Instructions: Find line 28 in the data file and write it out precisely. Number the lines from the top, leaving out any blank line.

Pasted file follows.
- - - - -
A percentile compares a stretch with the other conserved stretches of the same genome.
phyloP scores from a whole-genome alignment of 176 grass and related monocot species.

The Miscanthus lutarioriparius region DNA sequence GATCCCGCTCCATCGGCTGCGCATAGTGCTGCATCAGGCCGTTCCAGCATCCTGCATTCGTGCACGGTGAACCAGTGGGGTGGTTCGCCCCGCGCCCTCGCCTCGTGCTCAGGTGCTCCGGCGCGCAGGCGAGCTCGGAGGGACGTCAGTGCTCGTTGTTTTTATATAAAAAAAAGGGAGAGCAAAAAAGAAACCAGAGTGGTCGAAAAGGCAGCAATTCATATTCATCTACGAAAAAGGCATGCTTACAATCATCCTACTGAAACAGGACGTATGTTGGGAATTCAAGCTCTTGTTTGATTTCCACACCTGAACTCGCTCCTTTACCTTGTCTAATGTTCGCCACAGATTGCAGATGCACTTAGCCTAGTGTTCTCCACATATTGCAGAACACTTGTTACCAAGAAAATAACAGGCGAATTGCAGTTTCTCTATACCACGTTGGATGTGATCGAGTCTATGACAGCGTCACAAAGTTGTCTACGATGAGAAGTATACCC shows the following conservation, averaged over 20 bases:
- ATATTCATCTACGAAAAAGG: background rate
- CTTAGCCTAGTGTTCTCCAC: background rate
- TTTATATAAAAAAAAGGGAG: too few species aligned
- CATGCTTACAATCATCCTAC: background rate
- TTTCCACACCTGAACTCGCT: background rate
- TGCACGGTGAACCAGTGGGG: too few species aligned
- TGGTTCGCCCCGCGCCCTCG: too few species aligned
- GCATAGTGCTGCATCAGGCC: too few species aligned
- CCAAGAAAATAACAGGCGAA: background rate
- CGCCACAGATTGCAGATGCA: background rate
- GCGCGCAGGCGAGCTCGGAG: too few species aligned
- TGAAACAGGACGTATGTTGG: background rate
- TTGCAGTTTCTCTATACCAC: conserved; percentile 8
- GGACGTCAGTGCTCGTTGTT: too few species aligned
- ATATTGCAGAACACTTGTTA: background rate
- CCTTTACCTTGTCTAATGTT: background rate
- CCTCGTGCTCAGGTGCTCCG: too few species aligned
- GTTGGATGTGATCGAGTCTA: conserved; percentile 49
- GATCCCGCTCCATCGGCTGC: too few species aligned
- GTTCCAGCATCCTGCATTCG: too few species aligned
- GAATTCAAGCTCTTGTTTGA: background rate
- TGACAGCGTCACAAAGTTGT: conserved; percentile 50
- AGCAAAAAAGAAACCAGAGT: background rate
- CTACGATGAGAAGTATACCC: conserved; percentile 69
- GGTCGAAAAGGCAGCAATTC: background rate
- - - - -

- GGTCGAAAAGGCAGCAATTC: background rate